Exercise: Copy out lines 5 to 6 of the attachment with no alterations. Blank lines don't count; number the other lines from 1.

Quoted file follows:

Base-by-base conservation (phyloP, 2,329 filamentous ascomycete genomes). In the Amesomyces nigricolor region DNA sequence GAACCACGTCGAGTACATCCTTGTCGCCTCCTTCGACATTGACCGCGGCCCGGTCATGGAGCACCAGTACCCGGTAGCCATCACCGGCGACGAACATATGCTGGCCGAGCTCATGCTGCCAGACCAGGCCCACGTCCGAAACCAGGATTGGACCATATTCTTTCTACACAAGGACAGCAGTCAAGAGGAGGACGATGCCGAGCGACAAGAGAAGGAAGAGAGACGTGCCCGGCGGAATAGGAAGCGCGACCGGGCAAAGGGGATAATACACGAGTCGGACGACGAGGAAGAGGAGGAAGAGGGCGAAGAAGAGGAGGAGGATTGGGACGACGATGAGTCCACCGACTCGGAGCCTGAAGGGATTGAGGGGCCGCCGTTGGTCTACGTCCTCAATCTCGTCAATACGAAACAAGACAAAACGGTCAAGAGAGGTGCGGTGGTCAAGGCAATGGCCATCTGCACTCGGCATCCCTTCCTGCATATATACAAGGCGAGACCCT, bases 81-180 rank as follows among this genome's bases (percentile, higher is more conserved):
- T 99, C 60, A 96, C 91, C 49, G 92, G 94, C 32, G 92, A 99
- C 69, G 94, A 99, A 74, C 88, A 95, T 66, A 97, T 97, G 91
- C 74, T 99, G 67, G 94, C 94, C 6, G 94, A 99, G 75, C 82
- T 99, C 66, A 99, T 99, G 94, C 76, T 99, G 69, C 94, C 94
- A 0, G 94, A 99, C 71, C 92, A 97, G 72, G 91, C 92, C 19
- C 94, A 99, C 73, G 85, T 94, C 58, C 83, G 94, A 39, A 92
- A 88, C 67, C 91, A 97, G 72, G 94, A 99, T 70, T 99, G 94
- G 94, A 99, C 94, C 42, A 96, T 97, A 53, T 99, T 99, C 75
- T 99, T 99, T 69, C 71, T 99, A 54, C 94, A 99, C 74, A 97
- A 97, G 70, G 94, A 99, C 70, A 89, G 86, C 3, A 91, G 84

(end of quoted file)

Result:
- T 99, C 66, A 99, T 99, G 94, C 76, T 99, G 69, C 94, C 94
- A 0, G 94, A 99, C 71, C 92, A 97, G 72, G 91, C 92, C 19